My husband used to race motorcycles. He now commutes into the city and home again almost daily. My best friend and her husband both ride regularly, on new and classic vintage bikes. I love them all the way they are, with everything intact; so you can understand why I have a strong vested interest in motorcycle safety.
My Bff Helen on the track at Phillip Island
There have been a number of times that the Mr. comes home, shaken, having been in a close call with a distracted driver or even debris on the roads. Every time you get a roadside phone call, your heart stops. I know so many of you are in the same boat as me, with partners, friends and family all riding motorcycles. This puts us in a position of responsibility to highlight riding safety at every available opportunity.
I asked my husband for insights on his lifetime of riding.
“I’ve been riding for about twenty eight plus years and been involved in seven accidents, only one of which I was at fault. These are things I know for a fact.
- Invest in good quality gear. Unless your name is Clarke Kent it’s going to hurt when you come off. The choices today are amazing, and the technology involved – lifesaving.
- It’s never too hot to wear the right gear. Shirts, shorts, jeans, sneakers are not going to help you, even a fall at 20km/hr will be painful.
- Pay attention ALWAYS. Your daily ride is not the time to contemplate the world’s problems. That lapse in attention could be the difference between a near miss or a painful crash.
- Be SEEN. We have all seen those stickers on trucks.. “If you can’t see my mirrors then I can’t see YOU”. It’s a simple statement of truth. Constantly scan those around you, can they see you? If the answer is no or you don’t know then adjust your position accordingly and be prepared to react.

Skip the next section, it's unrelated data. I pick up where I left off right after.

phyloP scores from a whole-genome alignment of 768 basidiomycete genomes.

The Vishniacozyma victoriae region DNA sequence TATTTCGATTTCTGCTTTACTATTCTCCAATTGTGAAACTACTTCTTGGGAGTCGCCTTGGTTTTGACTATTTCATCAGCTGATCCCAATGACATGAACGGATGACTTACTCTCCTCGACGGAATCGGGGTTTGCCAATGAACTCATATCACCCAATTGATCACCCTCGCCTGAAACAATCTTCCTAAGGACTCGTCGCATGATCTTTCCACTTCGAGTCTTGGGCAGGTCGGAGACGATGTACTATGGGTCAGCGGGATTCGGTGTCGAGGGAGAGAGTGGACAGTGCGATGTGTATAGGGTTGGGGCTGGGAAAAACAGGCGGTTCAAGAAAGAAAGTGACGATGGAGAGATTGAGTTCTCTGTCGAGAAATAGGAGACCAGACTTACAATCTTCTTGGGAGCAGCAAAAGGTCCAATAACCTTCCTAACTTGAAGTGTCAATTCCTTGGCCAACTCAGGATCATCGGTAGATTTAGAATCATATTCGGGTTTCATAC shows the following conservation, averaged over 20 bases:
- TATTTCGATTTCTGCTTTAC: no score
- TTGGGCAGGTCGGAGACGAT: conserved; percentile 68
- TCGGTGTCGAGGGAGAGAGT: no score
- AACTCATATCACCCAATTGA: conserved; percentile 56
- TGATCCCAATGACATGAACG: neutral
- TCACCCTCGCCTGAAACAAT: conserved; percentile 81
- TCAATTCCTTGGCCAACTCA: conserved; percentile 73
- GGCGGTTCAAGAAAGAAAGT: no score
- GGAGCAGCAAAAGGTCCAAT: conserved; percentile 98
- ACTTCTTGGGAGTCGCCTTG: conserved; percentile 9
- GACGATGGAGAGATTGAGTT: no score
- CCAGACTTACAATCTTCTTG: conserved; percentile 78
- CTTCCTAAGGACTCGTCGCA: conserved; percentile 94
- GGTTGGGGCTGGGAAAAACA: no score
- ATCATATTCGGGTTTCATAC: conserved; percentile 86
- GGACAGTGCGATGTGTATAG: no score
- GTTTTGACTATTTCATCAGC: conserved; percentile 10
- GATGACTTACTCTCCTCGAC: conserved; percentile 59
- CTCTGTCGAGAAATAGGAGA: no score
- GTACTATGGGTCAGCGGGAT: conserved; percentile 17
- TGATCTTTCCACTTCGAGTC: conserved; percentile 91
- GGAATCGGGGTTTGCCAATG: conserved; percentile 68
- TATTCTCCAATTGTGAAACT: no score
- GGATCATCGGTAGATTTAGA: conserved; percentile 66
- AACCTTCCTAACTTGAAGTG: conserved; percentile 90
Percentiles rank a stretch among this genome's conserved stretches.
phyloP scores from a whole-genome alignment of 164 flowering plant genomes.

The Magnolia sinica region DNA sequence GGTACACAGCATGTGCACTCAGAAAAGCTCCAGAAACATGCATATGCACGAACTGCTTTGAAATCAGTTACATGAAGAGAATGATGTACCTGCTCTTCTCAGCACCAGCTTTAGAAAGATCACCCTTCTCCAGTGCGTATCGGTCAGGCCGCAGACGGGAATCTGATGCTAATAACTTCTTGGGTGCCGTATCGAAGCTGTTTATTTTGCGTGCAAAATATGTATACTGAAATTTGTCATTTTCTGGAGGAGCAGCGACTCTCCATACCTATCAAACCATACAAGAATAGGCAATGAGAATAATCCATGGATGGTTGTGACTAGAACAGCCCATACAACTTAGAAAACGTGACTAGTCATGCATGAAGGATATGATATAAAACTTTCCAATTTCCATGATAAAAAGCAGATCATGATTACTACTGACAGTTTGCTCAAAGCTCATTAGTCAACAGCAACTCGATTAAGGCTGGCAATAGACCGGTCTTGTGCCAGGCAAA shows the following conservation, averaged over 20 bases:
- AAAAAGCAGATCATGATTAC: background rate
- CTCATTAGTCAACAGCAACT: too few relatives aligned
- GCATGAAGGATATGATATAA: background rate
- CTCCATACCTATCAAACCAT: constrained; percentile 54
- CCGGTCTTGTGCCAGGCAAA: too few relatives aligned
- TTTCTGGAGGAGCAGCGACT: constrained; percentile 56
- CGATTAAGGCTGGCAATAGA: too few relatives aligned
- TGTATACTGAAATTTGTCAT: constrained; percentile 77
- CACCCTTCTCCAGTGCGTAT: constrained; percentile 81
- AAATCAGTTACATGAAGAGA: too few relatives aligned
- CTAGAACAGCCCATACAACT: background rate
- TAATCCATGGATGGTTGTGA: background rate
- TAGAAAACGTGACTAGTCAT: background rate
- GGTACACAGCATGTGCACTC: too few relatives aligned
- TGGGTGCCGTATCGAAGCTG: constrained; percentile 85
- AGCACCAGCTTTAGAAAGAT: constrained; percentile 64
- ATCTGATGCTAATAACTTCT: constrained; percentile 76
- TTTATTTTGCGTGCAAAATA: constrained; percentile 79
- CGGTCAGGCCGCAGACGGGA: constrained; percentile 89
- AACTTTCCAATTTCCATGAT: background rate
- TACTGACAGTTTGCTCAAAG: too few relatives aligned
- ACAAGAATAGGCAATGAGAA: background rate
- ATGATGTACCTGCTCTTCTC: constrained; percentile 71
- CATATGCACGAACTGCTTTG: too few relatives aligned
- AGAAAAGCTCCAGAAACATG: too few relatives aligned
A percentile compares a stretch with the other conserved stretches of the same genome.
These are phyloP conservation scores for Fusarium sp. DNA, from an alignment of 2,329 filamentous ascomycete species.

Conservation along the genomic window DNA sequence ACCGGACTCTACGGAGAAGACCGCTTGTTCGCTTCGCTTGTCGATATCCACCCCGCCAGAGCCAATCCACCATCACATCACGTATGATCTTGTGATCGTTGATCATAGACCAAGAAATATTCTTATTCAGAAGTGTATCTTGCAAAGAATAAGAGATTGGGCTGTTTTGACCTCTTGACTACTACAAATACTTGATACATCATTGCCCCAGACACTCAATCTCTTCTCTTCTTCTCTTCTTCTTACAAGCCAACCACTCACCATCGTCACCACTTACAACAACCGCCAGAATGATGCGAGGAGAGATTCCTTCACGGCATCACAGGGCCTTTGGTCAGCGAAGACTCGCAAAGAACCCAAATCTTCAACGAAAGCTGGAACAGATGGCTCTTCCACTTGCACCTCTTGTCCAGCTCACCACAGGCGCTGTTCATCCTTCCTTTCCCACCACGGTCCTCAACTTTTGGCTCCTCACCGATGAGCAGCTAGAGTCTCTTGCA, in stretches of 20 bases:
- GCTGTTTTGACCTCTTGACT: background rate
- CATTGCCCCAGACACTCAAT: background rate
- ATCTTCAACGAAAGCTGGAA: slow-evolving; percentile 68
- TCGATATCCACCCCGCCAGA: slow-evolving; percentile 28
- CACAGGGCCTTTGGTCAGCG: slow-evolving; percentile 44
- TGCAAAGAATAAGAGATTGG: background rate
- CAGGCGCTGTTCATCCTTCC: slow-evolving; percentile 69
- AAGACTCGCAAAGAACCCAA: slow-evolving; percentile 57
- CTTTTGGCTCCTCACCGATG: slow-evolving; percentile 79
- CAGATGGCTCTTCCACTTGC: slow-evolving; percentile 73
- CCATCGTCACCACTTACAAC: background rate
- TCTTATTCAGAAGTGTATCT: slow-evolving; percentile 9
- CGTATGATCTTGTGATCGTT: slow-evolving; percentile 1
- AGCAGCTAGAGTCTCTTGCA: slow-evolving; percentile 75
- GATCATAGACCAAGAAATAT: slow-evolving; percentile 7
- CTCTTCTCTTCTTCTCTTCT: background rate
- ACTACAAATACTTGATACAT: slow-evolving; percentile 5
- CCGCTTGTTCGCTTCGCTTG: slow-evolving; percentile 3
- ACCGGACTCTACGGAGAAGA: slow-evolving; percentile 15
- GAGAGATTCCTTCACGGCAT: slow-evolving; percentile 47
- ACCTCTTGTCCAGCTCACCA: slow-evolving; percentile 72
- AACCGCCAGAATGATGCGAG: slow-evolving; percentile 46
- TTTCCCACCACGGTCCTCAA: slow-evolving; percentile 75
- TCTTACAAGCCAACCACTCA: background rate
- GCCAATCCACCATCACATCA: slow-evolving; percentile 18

- If you think you’re fast on your weekend blast through the hills, take it to the track instead. Not only will you not end up being a statistic, you’ll also get a dose of reality of what fast really is.
As a driver, it requires all your care, attention and skill to safely make this trip, ensuring everyone arrives without incident. I can’t even imagine how much more difficult it would be for riders in these conditions. Congested roads, impatient drivers, and often inclement weather.
This isn’t the kind of trip that you just wake up and decide to take. Planning and preparation make the journey a safe and enjoyable one.
“Over the years I’ve had the opportunity to clock up some significant kilometers on the bike, ranging from weekends between Adelaide and Melbourne, to a +5,000 km loop from Adelaide to Gold Coast (via Melbourne and Sydney).
I’ve done trips with tents, clothes, food, & more packed in my bags, to trips with nothing other than my credit-card. I’ve even done a trip when I moved from Melbourne to Adelaide, with everything I owned strapped to my bike, and wrapped in a tarp to protect it all from the weather. I’ve not done a trip with a trailer on the bike yet, but given my Dad has a sweet set-up with BMW and trailer, I can see that one happening at sometime in my future.
What I have learnt in all these trips, is to pack smart, take only what you really need, invest in the ‘right’ protective gear for the expected weather conditions, and don’t fall into the trap of ‘pushing on for just another 20k’s before I stop’.
Stop for a break often, stretch, and ensure you’re alert for any surprise that might come your way. Nobody wants to be caught out and be lying on the side of the road waiting to be found because of a momentary lapse of concentration.
And what’s the best route to take? The one that gets you there safely.“
While we begin planning for our big trip next weekend, I want to ask for your help. Please, share this post, share this message and help me to highlight the message of rider safety in this week especially.
Your favourite rider might ride a vintage Bonneville, a Harley, a customised Ducati or even just enjoy the thrill of being a pillion. Whatever they ride and whoever you know, this is a message we all need to get out there, keeping our friends from harm. Thank you.
You can follow the Spokes campaign on Instagram to see all the amazing goings on of the big MotoGP day at @spokesrides #Spokes